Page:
A tormenting heatwave turned Delhi into a hot cauldron on Saturday, pushing the mercury to an unbearable high of 47.2 degrees Celsius at Mungeshpur and 47 degrees Celsius at Najafgarh, both at least seven notches above the normal.
The Safdarjung Observatory, Delhi's base station, recorded a maximum temperature of 44.2 degrees Celsius, which was five notches above the normal and the highest this season so far. It was 42.5 degrees Celsius on Friday.
Delhi saw the mercury rise to 46.9 degrees Celsius at Sports Complex, 46.4 degrees Celsius at Pitampura, 45.8 degrees Celsius at Jafarpur and 45.4 degrees Celsius at Ridge and Ayanagar.
All the weather stations in the capital recorded a heatwave day, the India Meteorological Department (IMD) said.
Weather forecasters predicted the heatwave spell to worsen on Sunday. An 'orange' alert has been issued for Sunday to caution people about a severe heatwave.
The IMD uses four colour codes for weather warnings -- green (no action needed), yellow (watch and stay updated), orange (be prepared) and red (take action).
This is the fifth heatwave in the capital this summer.
With scanty rains owing to feeble western disturbances, Delhi had recorded its second hottest April this year since 1951 with a monthly average maximum temperature of 40.2 degrees Celsius.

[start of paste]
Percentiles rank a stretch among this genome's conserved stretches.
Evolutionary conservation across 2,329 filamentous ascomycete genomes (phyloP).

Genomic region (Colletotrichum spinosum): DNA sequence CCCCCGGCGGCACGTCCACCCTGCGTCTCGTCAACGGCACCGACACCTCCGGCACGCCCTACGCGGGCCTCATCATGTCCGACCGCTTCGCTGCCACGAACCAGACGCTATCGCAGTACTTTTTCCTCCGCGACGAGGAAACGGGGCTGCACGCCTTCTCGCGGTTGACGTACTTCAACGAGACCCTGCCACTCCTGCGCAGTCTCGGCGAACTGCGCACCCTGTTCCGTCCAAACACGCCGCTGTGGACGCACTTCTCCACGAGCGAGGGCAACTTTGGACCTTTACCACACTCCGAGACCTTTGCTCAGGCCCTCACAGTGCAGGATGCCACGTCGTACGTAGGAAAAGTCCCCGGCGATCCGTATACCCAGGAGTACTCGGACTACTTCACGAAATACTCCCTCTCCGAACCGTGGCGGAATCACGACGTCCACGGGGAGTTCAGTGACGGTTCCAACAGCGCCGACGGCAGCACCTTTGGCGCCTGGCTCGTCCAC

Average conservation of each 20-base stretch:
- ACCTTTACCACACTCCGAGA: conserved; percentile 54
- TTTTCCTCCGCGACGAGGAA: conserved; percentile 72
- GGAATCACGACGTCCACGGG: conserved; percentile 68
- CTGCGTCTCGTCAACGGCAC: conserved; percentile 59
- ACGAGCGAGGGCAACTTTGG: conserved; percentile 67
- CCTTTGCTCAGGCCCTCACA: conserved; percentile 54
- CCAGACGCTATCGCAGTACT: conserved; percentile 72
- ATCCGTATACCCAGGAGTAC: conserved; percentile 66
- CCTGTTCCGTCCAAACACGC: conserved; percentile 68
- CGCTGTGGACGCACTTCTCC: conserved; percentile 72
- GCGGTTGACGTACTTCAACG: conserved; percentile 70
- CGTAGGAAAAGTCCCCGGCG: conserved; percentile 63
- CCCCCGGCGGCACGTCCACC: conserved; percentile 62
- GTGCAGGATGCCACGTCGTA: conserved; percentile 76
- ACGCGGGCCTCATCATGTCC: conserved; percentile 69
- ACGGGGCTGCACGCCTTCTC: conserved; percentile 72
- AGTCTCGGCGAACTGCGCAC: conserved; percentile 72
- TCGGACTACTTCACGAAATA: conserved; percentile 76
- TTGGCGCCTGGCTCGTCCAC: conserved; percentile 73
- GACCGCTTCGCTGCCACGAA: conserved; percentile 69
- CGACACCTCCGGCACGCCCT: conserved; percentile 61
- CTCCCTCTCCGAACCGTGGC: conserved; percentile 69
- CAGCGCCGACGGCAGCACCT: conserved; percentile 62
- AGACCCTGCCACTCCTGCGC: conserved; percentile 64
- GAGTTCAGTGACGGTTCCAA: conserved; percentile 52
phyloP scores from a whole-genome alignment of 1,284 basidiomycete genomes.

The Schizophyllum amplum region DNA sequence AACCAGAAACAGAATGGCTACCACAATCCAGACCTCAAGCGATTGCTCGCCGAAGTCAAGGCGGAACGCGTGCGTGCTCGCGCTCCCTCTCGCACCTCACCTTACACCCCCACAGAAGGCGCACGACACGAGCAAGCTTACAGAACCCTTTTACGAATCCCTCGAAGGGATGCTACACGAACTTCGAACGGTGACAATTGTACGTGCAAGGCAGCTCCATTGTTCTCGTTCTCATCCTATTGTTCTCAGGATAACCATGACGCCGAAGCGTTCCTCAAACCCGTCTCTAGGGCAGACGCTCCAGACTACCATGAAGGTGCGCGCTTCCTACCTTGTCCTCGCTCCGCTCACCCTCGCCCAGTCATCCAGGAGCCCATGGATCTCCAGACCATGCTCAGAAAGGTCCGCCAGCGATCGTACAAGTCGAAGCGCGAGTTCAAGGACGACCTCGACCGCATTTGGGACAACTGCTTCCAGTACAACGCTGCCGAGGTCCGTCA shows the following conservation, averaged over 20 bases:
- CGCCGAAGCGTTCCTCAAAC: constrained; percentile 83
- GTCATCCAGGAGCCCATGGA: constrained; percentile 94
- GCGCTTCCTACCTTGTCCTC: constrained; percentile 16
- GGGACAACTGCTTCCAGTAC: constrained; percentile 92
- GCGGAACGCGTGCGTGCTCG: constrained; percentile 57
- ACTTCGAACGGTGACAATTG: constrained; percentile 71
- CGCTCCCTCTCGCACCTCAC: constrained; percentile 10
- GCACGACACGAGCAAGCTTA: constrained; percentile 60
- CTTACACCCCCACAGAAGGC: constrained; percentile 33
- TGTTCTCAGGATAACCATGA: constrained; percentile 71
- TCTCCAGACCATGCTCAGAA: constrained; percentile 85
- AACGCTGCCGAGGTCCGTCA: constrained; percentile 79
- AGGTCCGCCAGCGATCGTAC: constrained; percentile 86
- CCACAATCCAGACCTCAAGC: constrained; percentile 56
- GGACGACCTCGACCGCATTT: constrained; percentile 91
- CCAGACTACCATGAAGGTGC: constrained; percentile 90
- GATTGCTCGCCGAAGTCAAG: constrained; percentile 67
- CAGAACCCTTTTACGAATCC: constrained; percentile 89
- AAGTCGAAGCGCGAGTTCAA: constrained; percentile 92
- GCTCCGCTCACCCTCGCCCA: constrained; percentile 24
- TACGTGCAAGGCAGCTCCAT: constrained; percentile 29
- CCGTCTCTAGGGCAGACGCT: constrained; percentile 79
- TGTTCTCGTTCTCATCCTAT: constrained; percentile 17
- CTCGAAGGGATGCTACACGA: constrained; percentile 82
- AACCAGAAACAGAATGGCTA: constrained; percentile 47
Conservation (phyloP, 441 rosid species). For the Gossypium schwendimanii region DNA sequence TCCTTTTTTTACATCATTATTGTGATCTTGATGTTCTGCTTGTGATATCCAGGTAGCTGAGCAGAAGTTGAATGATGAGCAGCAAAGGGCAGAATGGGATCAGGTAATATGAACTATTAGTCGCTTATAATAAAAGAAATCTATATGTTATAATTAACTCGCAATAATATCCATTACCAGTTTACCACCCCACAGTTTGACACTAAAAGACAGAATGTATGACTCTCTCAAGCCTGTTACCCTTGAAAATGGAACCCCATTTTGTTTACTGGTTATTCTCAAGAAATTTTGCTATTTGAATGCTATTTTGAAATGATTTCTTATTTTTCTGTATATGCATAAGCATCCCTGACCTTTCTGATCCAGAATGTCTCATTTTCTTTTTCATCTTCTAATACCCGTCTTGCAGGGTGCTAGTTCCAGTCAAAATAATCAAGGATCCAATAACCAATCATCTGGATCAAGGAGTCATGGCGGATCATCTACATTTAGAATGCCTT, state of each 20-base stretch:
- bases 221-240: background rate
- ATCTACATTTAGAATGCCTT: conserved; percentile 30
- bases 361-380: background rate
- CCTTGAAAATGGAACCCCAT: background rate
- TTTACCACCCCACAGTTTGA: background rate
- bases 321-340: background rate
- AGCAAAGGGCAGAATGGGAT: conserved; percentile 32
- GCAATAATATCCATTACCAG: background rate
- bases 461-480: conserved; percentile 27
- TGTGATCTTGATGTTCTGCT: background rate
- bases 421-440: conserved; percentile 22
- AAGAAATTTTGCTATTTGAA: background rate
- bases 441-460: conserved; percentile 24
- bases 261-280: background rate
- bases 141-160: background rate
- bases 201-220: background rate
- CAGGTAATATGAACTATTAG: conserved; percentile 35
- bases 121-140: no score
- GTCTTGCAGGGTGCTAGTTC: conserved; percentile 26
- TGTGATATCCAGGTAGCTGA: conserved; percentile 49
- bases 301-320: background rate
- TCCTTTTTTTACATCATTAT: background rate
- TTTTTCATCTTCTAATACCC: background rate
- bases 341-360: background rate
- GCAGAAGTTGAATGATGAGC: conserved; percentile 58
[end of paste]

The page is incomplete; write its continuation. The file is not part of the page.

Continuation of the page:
A heatwave at the end of that month had sent the mercury soaring to 46 and 47 degrees Celsius in several parts of the city.
"Hot and dry westerly winds sweeping the Delhi-NCR region will push the mercury further up. It is likely to hit the 45-degree mark at Safdarjung on Sunday," said Mahesh Palawat, Vice President (Meteorology and Climate Change), Skymet, a private weather forecasting agency.
"A cyclonic circulation over Punjab and Haryana will induce pre-monsoon activity which will provide some relief from the intense heat on Monday and Tuesday," he said.
The IMD said a thunderstorm or a dust storm is likely in the national capital on Monday.
Delhi received a minuscule 0.3 mm of rainfall in April against a monthly average of 12.2 mm. March saw no rainfall against a normal of 15.9 mm. The IMD had predicted above-normal temperatures in May.
A heatwave is declared when the maximum temperature is over 40 degrees Celsius and at least 4.5 notches above the normal. A severe heatwave is declared if the departure from normal temperature is more than 6.4 notches, according to the IMD.
Based on absolute recorded temperatures, a heatwave is declared when an area logs a maximum temperature of 45 degrees Celsius.
A severe heatwave is declared if the maximum temperature crosses the 47-degree Celsiu
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